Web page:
Munich, of course, has had a long, colorful and prosperous history since it started as a monastery in the 12th century. It's the home of BMW and Siemens, the Octoberfest and so many other monuments, galleries and Royal Residences. More recently it's where Adolf Hitler and the Nazi Party really got their start and became powerful. The Munchen Stadtmuseum (City Museum) had a wonderful exhibits about the history of Munich with a special section devoted to how the National Socialists came to power. We tend to forget that Hitler and the Nazis were freely elected, which should be a lesson for all democracies. The exhibit did a wonderful job of showing how conditions after the first World War, plus the Depression caused severe economic conditions in Germany creating lots of uncertainity in the population. More interesting was how the Nazis used these events, along with zealous nationalism and patriotism to establish an atmosphere of fear and distrust among the general populaton. The would then exploit these fears and prejudices against any perceived enemy of the party and the Fatherland which included the Jews, Jehovah'sWitnesses, homosexuals, political liberals, oppostion newspapers and anyone who stood to challenge or even question them. They created these scapegoats, and set about to establish a government where 'law and order' and safety were of highest priority. Tolerance was perceived as weakness. It was noted that minor city clerks were soon promoted to high city and later national posts because of their loyal membership in the National Sociatist Party. Competence and qualifications for a position gave way to loyalty and party activity and was first demonstrated in Munich.
We had lunch at the Hofbrau, a Munich beer hall where Adolph Hitler made many of his impassioned speeches. Just realizing that you were in the same room looking at the same walls, walking on the same floor, where Hitler and the Nazis drummed up support for their ideas, was sobering. I think this has impressed us both on this trip, being places where historical figures and happenings were, some from so long ago, like the Pantheon and Colesseum in Rome, and some recent like this. Makes them into real people in your mind somehow, whether it's Galileo, Hitler, Michelangelo or Julius Caesar.
We spent another day touring Dachau concentration camp and the accompanying museum. Such a sobering reminder of man's capacity for evil. It didn't help that the day was glowering, grey and bone chilling cold. To see the place and to see all the photos and a documentary film about it, and to realize that it wasn't even the worst of the camps was a wringing emotional experience. But, somehow, it didn't seem right to come here without acknowledging it, and bearing witness to all that was done there.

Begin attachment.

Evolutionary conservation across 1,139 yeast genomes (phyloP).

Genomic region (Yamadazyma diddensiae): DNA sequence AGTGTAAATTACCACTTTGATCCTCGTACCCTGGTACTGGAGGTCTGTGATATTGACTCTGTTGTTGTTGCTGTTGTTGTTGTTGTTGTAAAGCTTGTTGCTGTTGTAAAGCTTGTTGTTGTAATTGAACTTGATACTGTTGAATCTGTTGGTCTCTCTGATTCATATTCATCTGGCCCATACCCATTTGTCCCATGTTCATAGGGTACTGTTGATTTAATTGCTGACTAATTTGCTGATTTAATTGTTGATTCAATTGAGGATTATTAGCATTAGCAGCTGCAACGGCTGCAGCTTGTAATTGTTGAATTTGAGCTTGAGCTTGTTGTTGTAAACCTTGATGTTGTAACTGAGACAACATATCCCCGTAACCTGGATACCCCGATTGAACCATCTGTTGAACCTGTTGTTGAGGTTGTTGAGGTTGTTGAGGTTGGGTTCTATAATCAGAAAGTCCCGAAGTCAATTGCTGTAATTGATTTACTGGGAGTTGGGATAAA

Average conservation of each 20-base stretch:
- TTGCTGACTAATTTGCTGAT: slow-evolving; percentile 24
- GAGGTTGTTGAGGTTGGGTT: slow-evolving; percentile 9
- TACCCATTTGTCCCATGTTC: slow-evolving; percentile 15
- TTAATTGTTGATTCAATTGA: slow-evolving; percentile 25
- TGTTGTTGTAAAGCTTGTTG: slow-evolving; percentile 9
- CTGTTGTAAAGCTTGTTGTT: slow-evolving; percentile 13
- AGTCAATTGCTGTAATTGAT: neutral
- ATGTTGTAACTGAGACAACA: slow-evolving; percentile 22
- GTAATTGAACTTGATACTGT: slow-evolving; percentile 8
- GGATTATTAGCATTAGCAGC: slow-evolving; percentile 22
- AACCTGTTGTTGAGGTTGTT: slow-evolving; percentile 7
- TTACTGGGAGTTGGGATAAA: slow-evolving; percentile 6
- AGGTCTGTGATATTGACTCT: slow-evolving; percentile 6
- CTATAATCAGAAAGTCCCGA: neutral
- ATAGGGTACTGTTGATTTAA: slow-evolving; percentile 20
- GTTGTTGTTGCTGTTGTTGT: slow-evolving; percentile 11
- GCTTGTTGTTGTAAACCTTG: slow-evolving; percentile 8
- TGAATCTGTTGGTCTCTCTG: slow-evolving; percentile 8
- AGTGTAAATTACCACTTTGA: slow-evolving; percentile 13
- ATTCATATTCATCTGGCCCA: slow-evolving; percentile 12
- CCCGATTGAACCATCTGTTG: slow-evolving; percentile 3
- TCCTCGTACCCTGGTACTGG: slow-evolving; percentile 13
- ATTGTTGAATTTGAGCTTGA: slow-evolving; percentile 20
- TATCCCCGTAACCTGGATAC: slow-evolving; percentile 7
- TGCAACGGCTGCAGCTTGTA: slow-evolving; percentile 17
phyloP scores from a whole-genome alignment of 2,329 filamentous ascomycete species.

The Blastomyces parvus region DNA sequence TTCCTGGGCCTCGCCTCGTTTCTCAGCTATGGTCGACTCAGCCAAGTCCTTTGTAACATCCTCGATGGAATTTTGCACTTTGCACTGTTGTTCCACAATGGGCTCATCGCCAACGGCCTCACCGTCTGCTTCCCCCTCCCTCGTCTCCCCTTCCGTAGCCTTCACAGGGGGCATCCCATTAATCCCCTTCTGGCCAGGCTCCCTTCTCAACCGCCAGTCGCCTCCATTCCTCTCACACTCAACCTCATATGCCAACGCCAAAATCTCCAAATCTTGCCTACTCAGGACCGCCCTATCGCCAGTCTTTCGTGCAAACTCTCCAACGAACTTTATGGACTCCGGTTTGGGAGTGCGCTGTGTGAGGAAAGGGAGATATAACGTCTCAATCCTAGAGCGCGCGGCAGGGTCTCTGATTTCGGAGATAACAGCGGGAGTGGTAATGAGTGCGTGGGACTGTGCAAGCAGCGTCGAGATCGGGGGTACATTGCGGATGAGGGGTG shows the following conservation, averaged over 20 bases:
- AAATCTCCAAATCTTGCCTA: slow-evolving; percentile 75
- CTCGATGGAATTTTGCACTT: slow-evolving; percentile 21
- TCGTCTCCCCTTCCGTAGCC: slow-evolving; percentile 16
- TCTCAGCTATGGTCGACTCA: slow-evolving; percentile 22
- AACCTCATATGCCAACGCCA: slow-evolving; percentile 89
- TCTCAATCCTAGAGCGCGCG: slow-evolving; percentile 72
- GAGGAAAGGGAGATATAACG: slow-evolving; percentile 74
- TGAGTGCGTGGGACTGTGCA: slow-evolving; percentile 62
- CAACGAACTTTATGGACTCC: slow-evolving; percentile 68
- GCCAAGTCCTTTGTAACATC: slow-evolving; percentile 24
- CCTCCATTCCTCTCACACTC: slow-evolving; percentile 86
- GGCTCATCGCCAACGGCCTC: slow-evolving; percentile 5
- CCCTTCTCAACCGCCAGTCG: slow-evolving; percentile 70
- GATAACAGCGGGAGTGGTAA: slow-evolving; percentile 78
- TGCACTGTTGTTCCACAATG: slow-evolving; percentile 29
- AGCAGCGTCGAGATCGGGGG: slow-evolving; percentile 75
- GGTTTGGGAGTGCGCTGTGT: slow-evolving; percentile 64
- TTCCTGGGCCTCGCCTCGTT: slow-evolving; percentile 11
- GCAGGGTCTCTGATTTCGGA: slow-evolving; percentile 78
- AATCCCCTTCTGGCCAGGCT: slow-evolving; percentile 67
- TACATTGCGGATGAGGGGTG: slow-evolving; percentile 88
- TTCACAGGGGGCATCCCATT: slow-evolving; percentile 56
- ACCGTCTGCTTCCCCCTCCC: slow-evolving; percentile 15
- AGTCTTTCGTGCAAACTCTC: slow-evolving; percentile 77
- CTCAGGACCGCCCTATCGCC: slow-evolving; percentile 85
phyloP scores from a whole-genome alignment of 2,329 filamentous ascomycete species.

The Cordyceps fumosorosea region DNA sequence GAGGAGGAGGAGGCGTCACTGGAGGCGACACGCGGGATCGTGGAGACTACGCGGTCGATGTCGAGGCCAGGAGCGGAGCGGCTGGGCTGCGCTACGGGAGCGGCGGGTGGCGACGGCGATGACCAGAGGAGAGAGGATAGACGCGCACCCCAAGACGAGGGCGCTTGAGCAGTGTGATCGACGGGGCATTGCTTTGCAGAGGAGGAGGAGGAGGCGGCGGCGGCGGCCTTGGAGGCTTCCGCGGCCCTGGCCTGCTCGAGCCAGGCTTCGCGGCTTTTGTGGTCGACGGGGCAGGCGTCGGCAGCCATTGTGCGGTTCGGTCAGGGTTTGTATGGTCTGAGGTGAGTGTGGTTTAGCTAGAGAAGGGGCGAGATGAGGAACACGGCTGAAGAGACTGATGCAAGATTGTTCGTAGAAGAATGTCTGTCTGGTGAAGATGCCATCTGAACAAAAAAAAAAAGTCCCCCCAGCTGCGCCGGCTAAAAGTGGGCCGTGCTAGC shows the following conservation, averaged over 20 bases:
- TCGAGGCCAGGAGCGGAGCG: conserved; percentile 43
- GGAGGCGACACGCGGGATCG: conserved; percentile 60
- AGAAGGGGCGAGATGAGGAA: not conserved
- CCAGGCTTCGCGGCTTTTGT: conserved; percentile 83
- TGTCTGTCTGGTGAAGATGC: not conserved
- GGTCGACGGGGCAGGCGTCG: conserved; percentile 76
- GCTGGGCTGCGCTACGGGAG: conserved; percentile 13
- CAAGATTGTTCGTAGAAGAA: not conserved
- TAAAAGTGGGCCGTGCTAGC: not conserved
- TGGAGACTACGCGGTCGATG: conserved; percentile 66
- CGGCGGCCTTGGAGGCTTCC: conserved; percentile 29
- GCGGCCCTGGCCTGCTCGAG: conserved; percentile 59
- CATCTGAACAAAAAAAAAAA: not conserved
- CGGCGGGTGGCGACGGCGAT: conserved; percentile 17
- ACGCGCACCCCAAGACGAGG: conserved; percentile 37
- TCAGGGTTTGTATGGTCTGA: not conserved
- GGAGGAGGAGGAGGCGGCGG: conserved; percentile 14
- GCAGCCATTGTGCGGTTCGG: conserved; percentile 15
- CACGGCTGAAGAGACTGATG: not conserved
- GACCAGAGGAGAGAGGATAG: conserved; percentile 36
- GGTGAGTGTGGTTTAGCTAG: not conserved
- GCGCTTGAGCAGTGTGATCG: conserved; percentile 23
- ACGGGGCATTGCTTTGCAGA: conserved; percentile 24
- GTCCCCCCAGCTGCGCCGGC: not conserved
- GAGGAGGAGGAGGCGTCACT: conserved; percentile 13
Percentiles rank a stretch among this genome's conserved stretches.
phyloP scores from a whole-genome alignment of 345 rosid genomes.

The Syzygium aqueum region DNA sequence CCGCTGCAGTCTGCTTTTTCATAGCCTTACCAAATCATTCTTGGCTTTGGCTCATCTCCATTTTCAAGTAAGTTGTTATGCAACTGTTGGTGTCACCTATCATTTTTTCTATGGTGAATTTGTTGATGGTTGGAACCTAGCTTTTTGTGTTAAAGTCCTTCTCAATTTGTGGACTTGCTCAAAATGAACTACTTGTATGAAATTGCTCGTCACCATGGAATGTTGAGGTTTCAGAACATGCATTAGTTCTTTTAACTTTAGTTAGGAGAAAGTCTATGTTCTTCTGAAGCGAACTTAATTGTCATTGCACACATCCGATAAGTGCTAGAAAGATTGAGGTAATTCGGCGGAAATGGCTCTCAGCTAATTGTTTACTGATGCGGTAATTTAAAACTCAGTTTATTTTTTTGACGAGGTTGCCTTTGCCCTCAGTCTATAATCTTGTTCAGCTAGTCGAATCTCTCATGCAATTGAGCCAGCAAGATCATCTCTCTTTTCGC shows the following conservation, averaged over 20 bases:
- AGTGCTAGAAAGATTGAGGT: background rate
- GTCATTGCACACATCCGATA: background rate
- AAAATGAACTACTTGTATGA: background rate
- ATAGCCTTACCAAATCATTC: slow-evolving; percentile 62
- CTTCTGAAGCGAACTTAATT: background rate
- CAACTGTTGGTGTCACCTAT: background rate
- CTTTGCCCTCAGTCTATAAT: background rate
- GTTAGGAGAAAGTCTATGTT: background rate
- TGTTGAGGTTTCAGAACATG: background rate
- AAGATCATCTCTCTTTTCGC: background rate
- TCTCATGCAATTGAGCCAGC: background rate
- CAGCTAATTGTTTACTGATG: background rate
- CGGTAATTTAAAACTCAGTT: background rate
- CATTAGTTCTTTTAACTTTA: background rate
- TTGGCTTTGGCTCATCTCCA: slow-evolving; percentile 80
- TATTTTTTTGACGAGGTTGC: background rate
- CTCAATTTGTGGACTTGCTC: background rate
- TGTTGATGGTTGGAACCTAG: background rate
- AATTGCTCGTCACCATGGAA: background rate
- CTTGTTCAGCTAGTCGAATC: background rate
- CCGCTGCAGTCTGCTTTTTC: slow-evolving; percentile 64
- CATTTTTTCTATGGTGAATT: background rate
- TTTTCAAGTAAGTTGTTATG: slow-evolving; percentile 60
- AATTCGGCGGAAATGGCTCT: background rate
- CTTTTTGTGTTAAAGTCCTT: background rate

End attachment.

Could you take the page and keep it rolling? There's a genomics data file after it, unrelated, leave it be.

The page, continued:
We also did a bus tour around Munich, saw the City Hall (Rathaus) with its incredible clock with two sets of animated figures move about, one set of lifesize dolls that dances in comemoration of the end of the Plague in the 16th century, and the other a full joust on horseback to comemorate a wedding where one of the principals from Austria was hit by the lance. The glockenspiel is being repaired, so while the figures dance, there is no music at the moment to accompany them, alas. Interesting, historical, free but still very cold! It's not that it is so incredible in this modern world of Walt Disney animations, but when you realize they are hundreds of years old, and represent a master's clockmaking art, it's pretty neat.
We've certainly come away from this trip with an appreciation of really good mass transit systems, that's for sure. While we haven't had opportunity to travel on one of the 'fast trains', we have seen several of them, and the local trains we have taken have been convenient, clean and easy to use. I can only imagine how much more liveable our US cities would be with more. You never have to wait more than a few minutes for a train or bus, and you can get absolutely anywhere easily on them. We had been going to drive out to Dachau, when we realized that we could get public transportation right from the corner down from the campground to the door of the camp, easily and quickly, for a few Euros, so we took the train and enjoyed a nice ride through the suburbs and out into the countryside outside Munich.
Also while in Munich, on a whim and a hunch Tom was able to find and make contact with his German "sisters and mother" from the time he lived with the family when he was an exchange student in Bolivia some 40 years ago. It was the greatest moment to meet up again after contact had been lost over 10 years ago. We visited, talked and remembered life and friends in SantaCruz, Bolivia so long ago, and what our lives were today. It was the first of hopefully many visits.
And now the time is getting short as are the days. We haven't seen the sun in over a week and must start the trip north to Amsterdam. Today we drove to the walled city of Rothenburg On Der Tauber, near Wurzburg in northern Bavaria. This was where not much ever happened, so nobody stormed the city walls or destroyed much, to the benefit of tourists today. The Reformation did happen here, as it was started not to far to the west in the early 16th century. The central cathedral here is Evangelical Lutheran today and has been since 1527 even though the rest of the Bayern State (Bavaria and Munich) are predominantly Roman Catholic. The city was beautiful to walk through, first the gate, then the narrow streets to the Market Platz, City Hall and public fountains, and later passed many small shops with art work, clothes, foods and gifts all with the tourist in mind. However, the majority of tourists here are German out for a Sunday drive. The campgrounds are nearly empty and the temperatures are near freezing nightly. What are we doing here???
That's it for now, on to the Rhine and then the Nederlands.